To Zoom or not to Zoom: Labor navigates a return to in-person meetings

By COLIN STAUB

With the pandemic on the wane and more labor organizations resuming in-person meetings, a dilemma arises: Move to a “hybrid” model that keeps some of the benefits of virtual attendance, or ax Zoom altogether?

Some local labor organizations see an argument for the hybrid system.

“Our attendance actually went up when we went online,” says SAG/AFTRA member Harold Phillips, a delegate to the Southwest Washington Central Labor Council (SWWACLC) who sets up and trouble shoots its Zoom meetings. “Suddenly commute time was taken out of the equation. You didn’t have to worry about feeding the kids and then rushing out.” SWWACLC recently returned to in-person meetings, but it offers an option for attendees to participate remotely. 

Vancouver-based Office and Professional Employees International Union (OPEIU) Local 11 also found that members in outlying areas participated more when meetings were virtual, says secretary-treasurer Maureen Goldberg. So when the union began holding in-person meetings in April, leadership decided to keep a virtual option.

For the Columbia-Pacific Building Trades Council, the virtual option has meant that delegates who are traveling out of state, or in one case out of the country, have been able to participate. “I think we have better attendance being in a hybrid mode,” says Willy Myers, executive secretary-treasurer of the council. Myers said meetings used to have about 15 attendees per meeting and now average 20. The building trades council plans to keep a virtual option for the foreseeable future.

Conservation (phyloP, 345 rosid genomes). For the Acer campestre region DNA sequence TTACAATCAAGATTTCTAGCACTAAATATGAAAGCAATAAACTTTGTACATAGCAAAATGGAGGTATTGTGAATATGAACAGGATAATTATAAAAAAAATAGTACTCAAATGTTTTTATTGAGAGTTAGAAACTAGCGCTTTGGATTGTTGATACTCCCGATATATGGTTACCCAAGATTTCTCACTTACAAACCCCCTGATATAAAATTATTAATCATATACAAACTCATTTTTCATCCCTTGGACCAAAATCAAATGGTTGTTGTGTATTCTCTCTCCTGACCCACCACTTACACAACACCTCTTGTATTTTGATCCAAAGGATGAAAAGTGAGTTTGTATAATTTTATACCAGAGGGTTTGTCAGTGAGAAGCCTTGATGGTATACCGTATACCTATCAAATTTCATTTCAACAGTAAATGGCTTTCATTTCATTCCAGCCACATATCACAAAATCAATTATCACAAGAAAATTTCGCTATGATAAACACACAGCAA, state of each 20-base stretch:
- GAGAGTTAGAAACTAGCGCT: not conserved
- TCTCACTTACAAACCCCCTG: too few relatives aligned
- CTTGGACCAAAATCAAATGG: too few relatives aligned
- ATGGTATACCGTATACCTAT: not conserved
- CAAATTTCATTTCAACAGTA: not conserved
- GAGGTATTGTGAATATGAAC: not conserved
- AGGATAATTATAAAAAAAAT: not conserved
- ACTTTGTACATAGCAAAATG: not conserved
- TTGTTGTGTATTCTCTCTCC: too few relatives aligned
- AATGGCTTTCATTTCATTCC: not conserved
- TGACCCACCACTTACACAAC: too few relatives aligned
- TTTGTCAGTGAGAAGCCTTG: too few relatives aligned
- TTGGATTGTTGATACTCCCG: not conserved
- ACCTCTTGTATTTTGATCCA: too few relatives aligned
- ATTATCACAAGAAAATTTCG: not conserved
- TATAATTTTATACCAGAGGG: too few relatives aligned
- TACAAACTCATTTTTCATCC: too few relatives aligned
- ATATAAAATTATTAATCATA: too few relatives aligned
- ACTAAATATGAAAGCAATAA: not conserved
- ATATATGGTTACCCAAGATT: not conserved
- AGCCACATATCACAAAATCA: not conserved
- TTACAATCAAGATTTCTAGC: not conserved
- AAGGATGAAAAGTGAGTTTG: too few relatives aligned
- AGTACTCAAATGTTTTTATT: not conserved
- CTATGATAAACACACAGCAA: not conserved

But one of the biggest local unions dumped virtual meetings as soon as it was feasible. United Association of Plumbers and Steamfitters Local 290, with over 4,900 members, canceled meetings at the beginning of the pandemic, then migrated to a virtual format, and then resumed in-person meetings in July 2021 with no virtual option. Local 290 does broadcast meetings over Zoom to its satellite locations (as it did before the pandemic) since it covers a geographical area from Northern California to Southwest Washington. But there’s no option to watch or participate from home. That’s because union leaders didn’t see much demand for virtual attendance.

“Fewer people during the pandemic were attending, even though it was easier to attend,” said Local 290 business manager Lou Christian. In fact, the biggest spike in attendance came with the first meeting back in-person. Attendance has since returned to where it was pre-pandemic, Christian said.

One difficulty with hybrid meetings is interaction between virtual and in-person attendees. At Local 11, the president acknowledges each virtual attendee and gives them the opportunity to speak early on, because it can be hard for virtual attendees to have a dialogue with the in-person group, Goldberg said.

At SWWACLC, it came down to getting the tech setup right. SWWACLC meets at the Laborers Local 335 meeting hall, which has a large flat-screen TV with an HDMI input, so it was easy to connect a laptop so in-person attendees can see those participating via Zoom.

But bringing the in-person activities to the virtual audience is slightly more complicated. To overcome that hurdle, SWWACLC bought a Logitech Brio webcam for about $300, featuring a good microphone and wide field of view. The camera faces the in-person audience, so virtual attendees can see in-person attendees when they stand to speak. Meanwhile, SWWACLC officers are behind the camera, but are each connected to the Zoom side of the meeting on laptops with webcams, so they can be seen by online participants.

Phillips, who manages the technical side of all that, says it’s important to designate someone in the in-person meeting to run the online portion. At SWWACLC, Phillips monitors the online side so he can let the president know when there’s a comment in the chat, and he can switch the virtual meeting display to show an individual speaker when that person is talking.

“There was a fair amount of planning that went into this,” Phillips said. “We also had a dry run before our first meeting so we could iron out some of these kinks. I really recommend that to anybody who’s thinking about doing a hybrid meeting.”

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